Genre: Western, Epic
Running time: 156 minutes
Released: 2015
Distributed by 20th Century Fox

While exploring the uncharted wilderness in 1823, legendary frontiersman Hugh Glass (Leonardo DiCaprio) sustains injuries from a brutal bear attack. When his hunting team leaves him for dead, Glass must utilize his survival skills to find a way back home to his beloved family. Grief-stricken and fueled by vengeance, Glass treks through the wintry terrain to track down John Fitzgerald (Tom Hardy), the former confidant who betrayed and abandoned him.



The Revenant is based on the true story of the legendary American frontiersman Hugh Glass and his grueling tale of survival and retribution. The film is every bit as harsh as the rumors about its filming conditions were, and the cast’s suffering seems to have been worth it. The Revenant captures the splendor of nature and the baseness of human nature.

Leonardo DiCaprio plays frontiersman Hugh Glass, who is leading a group of trappers through the harsh terrain of the northern Louisiana Purchase when he is mauled by a bear. He survives, but is later abandoned by his companions. This betrayal along with another act of brutality by Fitzgerald pushes Glass to survive and get his revenge. The film follows Glass as he forges his way through the unforgiving winter to the American base.

Parts of the film felt awkward, most notably some incredibly weird scenes with Glass’s dead wife. I was not quite sure if the shots were meant to be flashbacks or just visions that Glass was seeing, but they felt really out of place in the film. In addition, there were other scenes with a small pyramid of bones that were also really out of place. These scenes seem designed to give a sort of spirituality to Glass or some kind of connection to the Native Americans he meets, but the film never went further with his spirituality. His connection to the Natives was superficial at best.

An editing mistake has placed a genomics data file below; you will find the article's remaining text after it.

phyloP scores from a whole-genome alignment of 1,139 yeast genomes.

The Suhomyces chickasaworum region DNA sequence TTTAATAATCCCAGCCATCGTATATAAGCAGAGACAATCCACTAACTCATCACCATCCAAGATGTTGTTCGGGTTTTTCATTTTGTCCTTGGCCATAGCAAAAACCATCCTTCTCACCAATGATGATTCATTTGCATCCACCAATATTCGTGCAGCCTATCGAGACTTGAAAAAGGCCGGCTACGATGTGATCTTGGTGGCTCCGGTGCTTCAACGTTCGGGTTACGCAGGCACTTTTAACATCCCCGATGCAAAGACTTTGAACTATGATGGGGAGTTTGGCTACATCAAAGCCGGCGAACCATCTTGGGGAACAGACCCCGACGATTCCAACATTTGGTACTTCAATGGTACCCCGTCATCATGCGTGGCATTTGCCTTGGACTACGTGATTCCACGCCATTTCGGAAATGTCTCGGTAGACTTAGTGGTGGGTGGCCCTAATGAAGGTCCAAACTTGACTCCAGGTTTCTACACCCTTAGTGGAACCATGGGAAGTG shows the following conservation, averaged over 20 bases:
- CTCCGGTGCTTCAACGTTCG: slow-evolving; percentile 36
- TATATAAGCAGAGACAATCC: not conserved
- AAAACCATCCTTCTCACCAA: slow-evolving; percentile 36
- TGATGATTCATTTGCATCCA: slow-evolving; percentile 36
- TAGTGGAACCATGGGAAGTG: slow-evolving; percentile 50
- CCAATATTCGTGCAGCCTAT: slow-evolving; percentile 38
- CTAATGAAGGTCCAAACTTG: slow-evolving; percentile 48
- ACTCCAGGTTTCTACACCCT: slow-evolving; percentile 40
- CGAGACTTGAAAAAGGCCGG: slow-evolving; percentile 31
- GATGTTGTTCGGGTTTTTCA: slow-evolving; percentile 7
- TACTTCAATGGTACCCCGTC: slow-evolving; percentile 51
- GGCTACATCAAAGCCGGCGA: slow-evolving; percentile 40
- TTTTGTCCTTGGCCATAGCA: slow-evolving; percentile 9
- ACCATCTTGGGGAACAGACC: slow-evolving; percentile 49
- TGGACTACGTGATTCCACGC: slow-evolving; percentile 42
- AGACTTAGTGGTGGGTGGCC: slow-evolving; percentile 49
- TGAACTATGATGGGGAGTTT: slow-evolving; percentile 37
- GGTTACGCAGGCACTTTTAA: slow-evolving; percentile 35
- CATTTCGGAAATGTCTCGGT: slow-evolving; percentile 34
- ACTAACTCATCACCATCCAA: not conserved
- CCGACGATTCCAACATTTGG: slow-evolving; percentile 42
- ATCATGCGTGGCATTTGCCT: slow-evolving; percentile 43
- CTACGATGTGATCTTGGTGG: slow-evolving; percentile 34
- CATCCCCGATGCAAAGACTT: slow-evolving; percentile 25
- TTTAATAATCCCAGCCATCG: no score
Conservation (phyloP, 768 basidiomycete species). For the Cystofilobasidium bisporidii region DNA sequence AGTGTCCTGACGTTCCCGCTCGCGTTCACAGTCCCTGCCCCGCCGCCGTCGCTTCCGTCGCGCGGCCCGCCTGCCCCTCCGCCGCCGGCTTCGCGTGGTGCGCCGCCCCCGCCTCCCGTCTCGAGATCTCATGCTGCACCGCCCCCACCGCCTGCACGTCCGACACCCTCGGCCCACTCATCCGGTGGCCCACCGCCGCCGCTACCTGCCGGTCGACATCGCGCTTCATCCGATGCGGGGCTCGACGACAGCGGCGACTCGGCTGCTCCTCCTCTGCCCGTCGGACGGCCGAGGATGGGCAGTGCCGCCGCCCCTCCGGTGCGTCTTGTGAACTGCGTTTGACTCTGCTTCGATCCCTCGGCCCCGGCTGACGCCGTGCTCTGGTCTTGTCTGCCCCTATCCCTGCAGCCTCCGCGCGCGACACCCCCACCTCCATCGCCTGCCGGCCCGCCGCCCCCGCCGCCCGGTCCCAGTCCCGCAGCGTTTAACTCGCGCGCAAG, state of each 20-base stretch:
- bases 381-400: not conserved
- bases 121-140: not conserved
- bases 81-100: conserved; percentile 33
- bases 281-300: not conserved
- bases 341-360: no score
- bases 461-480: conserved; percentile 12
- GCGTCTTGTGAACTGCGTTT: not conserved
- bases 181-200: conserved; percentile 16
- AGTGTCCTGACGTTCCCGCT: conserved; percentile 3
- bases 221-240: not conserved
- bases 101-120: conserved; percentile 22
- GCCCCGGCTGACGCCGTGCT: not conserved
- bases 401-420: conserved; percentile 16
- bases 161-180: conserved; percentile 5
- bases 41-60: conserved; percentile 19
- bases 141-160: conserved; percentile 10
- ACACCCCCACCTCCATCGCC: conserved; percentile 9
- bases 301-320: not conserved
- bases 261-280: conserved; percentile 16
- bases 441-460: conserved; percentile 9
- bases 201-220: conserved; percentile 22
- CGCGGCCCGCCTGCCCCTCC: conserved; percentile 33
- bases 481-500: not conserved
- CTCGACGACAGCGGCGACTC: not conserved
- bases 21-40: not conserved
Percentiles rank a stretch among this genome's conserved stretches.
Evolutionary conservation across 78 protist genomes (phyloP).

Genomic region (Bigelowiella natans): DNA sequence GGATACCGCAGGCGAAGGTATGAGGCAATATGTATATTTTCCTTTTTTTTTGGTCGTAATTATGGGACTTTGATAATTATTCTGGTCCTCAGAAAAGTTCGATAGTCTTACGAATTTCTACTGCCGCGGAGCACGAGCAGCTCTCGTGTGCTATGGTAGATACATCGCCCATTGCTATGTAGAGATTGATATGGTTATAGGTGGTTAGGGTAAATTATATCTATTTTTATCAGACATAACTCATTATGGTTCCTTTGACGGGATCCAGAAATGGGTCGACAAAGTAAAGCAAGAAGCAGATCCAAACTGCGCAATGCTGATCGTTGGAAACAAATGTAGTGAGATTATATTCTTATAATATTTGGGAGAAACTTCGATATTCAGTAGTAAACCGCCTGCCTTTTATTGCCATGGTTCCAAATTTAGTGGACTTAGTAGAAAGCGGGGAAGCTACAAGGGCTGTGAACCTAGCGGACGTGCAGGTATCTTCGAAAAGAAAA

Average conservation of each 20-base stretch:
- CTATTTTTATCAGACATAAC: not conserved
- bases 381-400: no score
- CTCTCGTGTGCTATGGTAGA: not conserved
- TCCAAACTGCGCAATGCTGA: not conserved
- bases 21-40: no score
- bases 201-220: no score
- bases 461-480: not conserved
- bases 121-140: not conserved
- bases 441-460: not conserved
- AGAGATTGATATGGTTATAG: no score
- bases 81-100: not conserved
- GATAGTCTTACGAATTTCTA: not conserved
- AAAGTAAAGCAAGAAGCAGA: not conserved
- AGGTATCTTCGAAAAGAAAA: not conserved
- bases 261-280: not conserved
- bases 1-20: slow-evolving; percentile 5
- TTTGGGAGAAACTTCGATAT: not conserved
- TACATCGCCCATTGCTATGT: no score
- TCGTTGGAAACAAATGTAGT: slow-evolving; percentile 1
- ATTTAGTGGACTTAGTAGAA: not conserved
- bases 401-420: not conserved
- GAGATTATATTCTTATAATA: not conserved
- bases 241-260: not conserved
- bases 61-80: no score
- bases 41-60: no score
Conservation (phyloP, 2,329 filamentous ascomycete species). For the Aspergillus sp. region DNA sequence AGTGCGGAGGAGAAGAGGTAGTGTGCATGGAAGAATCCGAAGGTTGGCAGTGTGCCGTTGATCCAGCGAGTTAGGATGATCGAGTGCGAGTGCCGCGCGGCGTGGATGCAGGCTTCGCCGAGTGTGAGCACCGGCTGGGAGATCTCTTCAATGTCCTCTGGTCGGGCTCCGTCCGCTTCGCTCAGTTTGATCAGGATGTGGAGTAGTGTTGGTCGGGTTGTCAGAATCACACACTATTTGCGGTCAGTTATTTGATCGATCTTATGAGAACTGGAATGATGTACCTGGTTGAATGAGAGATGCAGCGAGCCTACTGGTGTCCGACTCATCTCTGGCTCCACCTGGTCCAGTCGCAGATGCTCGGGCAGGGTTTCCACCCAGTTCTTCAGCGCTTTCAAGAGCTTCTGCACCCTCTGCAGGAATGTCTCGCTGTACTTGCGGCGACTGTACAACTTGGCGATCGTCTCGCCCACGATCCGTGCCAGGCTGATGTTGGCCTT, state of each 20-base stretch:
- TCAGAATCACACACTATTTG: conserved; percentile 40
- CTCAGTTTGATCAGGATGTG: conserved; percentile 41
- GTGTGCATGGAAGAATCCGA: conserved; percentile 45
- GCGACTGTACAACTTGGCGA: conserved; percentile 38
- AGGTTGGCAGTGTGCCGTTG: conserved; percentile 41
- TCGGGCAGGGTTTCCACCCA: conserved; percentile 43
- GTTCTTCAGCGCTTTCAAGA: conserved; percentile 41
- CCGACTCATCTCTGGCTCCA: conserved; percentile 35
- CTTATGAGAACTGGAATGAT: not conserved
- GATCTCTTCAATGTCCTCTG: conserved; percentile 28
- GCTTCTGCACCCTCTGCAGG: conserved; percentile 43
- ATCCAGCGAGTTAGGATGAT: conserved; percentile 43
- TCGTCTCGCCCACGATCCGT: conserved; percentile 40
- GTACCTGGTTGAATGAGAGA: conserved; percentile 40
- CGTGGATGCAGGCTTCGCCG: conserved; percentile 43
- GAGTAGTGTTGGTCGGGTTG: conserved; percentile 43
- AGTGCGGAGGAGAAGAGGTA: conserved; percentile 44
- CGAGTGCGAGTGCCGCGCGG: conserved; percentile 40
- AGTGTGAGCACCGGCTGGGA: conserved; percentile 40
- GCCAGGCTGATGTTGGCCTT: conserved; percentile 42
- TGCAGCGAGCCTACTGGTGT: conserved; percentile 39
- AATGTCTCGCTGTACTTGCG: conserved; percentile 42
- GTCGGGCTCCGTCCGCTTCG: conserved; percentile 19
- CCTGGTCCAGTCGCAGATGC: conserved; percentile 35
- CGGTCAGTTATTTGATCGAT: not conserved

The character of Hawk, Glass’s son, felt really underdeveloped. We were presented a basic father and son bond between Hawk and Glass that was never developed beyond Hawk being loyal enough to stand by his father when he was recovering from the bear attack. Hawk’s character was incredibly stereotypical, being the sort of rebellious teenage boy. His character did not serve much purpose in the film beyond giving Glass another connection to Native Americans, since Hawk was half Native American, as well as providing Glass a motive to seek revenge on Fitzgerald.

Despite these flaws, there was a beautiful simplicity to the film. The film had strong moments driven by amazing cinematography. The shots of the wilderness were immersing, drawing the viewers into the beauty of nature. They brought a mysterious and beautiful yet harsh and treacherous feel in the nature, which really captured the tone of the film perfectly. Leonardo DiCaprio gave a great performance as the film’s lead actor, filling in the role of Glass perfectly. Although there were few spoken lines due to Glass’s injuries, which lasted for most of the film, his performance captured the nature of the film nicely.

Overall, I did not think The Revenant was a perfect film. While I can see how others could love it, I found it to be good but not great. I would recommend this film to fans of Leonardo DiCaprio. This could possibly be the film with which he finally gets his Oscar.

Thursday, February 4, 2016

Movie Review: Pride and Prejudice and Zombies




Pride and Prejudice and Zombies

Directed by: Burr Steers
Genre: Comedy, Thriller/Action
Running time: 108 minutes
Released: 2016
Distributed by Lionsgate

In the 19th century, a mysterious plague turns the English countryside into a war zone. No one is safe as the dead come back to life to terrorize the land. Fate leads Elizabeth Bennet (Lily James), a master of martial arts and weaponry, to join forces with Mr. Darcy (Sam Riley), a handsome but arrogant gentleman. Elizabeth can't stand Darcy, but respects his skills as a zombie killer. Casting aside their personal differences, they unite on the blood-soaked battlefield to save their country.

Last Wednesday (January 27th), I had the privilege of seeing an advanced screening of Pride and Prejudice and Zombies. I wholly confess that I probably wouldn't have gone to see this film if my roommate hadn't invited me to go with her. I am terrified of zombies. Instead of terribly horrifying zombies, however, what I found was highly entertaining comedic relief.